# Homework Help: Numberator or denometer?

1. Jul 5, 2006

### physicsgal

numberator or denometer??

good lord. im working on a lesson about instruments. and the the formula has a bunch of different fractions (eg/ tension fraction, length fraction, density fraction, etc.)

so they have one list of the "initial conditions" and then the other list of "final conditions".

and there seems to be no logic for the putting the initial or final conditions into the fractions.

like on question it'll suggest "since an increase in density results in a decrease in frequency, the density fraction will have the smaller density in the numerator"

and then on another question "since a decrease in density results in an increase in frequency, the density fraction will have a larger density in the numerator"

~Amy

2. Jul 5, 2006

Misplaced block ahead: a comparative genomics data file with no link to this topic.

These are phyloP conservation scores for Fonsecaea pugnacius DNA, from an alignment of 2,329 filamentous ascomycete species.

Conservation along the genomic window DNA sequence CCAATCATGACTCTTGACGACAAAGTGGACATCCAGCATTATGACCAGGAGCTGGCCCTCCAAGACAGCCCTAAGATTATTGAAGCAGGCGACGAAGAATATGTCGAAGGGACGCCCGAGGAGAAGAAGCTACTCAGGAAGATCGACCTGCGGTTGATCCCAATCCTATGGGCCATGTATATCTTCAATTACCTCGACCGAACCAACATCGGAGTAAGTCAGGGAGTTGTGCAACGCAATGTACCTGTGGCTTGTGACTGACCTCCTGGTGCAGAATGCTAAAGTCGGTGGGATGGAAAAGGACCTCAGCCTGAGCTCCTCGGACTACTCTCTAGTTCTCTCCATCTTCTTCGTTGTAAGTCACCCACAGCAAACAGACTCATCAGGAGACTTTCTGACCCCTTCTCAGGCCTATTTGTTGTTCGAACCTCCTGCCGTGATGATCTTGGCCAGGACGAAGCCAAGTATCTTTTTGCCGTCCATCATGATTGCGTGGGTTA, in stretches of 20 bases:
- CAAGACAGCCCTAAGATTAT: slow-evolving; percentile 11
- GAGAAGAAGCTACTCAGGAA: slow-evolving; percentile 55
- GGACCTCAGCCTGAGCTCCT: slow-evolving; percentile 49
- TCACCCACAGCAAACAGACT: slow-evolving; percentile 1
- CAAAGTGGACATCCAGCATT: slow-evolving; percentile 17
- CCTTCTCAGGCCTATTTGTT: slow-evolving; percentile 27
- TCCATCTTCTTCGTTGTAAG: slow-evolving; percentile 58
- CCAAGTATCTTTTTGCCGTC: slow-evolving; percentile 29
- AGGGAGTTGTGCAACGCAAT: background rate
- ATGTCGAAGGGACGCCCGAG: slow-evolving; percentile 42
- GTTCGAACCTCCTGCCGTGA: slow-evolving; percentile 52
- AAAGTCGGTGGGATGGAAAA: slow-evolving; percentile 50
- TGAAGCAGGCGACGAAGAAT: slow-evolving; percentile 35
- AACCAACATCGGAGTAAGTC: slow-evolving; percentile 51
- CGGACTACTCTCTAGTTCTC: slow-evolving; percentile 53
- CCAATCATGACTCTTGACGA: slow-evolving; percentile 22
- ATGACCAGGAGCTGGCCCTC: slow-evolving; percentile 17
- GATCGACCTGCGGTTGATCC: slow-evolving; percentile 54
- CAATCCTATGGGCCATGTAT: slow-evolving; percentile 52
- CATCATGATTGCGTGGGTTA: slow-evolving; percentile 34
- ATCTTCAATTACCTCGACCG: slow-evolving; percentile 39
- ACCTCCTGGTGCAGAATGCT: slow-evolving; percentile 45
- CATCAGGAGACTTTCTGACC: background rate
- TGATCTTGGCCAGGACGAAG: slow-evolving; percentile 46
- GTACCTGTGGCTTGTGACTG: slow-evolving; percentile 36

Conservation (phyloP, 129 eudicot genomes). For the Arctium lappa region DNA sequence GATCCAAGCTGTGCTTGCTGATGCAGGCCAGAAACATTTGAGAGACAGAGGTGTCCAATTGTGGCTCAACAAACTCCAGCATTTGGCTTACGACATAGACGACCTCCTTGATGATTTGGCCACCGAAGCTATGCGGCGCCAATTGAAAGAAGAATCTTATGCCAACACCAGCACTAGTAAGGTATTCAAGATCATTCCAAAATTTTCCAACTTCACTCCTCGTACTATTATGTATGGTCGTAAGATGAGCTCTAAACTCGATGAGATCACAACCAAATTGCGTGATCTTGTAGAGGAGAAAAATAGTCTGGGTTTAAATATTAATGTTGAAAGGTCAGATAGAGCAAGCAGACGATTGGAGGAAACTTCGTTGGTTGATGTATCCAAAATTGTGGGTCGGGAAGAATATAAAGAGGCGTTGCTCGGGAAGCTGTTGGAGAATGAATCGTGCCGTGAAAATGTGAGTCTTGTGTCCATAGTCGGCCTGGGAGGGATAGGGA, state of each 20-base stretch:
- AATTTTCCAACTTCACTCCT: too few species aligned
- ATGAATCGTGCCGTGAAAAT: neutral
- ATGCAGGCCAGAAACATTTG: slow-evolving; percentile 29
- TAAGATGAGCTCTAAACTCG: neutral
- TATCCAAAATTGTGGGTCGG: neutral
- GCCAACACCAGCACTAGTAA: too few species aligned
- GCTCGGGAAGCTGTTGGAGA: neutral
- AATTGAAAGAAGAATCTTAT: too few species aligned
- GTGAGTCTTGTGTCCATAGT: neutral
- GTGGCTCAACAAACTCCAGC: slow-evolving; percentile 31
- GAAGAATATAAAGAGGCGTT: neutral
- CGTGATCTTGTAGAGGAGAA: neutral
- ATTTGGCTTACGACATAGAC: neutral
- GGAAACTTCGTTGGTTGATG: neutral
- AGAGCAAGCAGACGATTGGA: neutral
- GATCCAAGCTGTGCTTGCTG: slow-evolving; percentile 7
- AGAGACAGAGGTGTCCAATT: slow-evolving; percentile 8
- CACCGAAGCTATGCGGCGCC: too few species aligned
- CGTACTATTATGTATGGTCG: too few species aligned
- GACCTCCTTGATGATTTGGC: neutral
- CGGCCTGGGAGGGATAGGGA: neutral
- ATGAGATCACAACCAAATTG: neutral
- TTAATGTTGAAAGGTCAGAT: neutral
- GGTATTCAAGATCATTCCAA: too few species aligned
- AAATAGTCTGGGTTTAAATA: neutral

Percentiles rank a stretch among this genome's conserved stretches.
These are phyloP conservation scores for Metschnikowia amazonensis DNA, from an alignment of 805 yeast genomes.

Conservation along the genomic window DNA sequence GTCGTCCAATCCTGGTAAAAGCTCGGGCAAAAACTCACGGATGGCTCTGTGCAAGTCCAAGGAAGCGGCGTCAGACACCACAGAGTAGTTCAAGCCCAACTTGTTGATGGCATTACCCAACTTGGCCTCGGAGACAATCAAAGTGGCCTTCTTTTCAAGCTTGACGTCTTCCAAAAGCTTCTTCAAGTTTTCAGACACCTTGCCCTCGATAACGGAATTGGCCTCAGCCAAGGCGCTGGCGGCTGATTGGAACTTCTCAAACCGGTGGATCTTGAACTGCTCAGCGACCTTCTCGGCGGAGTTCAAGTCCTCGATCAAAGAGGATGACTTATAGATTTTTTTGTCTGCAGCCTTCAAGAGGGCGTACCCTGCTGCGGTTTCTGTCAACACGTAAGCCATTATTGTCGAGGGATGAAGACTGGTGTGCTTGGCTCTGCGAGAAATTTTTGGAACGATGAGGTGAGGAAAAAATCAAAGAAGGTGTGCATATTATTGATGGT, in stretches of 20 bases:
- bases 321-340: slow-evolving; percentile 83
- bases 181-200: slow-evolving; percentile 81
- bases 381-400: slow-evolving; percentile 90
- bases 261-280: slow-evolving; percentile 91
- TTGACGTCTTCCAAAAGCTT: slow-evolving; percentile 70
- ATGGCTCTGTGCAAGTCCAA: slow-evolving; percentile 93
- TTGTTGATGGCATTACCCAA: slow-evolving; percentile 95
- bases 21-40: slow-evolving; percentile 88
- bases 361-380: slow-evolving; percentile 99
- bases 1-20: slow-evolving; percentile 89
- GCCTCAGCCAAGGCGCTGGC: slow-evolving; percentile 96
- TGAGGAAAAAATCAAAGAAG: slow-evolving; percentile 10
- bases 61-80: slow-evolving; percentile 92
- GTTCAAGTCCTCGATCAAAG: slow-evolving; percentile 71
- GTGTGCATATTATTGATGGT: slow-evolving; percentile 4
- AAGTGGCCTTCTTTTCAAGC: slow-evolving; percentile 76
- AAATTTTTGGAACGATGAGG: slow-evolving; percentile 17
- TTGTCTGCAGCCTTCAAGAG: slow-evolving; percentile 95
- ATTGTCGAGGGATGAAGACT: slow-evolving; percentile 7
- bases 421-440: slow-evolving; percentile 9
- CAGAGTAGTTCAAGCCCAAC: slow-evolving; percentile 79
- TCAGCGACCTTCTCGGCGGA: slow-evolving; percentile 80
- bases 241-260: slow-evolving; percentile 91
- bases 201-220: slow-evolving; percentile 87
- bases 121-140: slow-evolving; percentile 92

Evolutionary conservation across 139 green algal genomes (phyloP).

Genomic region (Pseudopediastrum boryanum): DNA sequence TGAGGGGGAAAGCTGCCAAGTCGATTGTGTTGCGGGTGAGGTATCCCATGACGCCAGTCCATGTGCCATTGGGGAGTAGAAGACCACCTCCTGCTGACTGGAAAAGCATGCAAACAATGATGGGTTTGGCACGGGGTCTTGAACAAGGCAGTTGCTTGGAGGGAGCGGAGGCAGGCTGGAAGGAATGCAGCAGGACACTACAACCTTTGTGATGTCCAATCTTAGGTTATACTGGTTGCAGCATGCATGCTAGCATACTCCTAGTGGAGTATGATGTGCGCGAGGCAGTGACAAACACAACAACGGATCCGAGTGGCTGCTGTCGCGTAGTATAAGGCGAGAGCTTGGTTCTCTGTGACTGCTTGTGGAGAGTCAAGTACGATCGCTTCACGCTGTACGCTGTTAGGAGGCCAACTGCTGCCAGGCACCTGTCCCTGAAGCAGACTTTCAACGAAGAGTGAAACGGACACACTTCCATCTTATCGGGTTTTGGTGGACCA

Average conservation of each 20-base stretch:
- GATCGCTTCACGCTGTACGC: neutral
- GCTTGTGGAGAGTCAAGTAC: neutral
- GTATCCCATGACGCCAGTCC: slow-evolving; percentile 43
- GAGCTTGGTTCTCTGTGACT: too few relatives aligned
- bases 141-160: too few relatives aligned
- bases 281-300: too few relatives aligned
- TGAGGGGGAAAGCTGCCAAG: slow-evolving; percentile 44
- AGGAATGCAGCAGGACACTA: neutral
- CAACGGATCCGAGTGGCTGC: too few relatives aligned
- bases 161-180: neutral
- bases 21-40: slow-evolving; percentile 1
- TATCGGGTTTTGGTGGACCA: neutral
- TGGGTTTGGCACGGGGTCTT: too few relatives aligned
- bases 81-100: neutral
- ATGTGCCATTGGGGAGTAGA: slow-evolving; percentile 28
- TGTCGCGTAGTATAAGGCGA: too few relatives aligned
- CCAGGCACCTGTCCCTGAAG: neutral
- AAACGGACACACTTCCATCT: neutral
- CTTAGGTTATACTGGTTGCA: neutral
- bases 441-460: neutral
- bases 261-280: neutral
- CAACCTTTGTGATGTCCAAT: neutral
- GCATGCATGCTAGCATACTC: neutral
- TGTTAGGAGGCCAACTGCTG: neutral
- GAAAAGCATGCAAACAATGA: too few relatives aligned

### Mindscrape

I'm as confused as you are. I have no idea what experiment you or doing, and what density relates to what frequency. I might be able to help with more details.

As far as I can tell, it's just trying to show you how proportionality and inverse proportionality work. For example $$f(x) = g(x) * (h(x))^{-1}$$ or also written $$f(x) = \frac{g(x)}{h(x)}$$. If we increase h(x) then f(x) will decrease because they are inversely proportional. If we increase g(x) then f(x) will increase because they are proportional.

Is this it? If not, more details.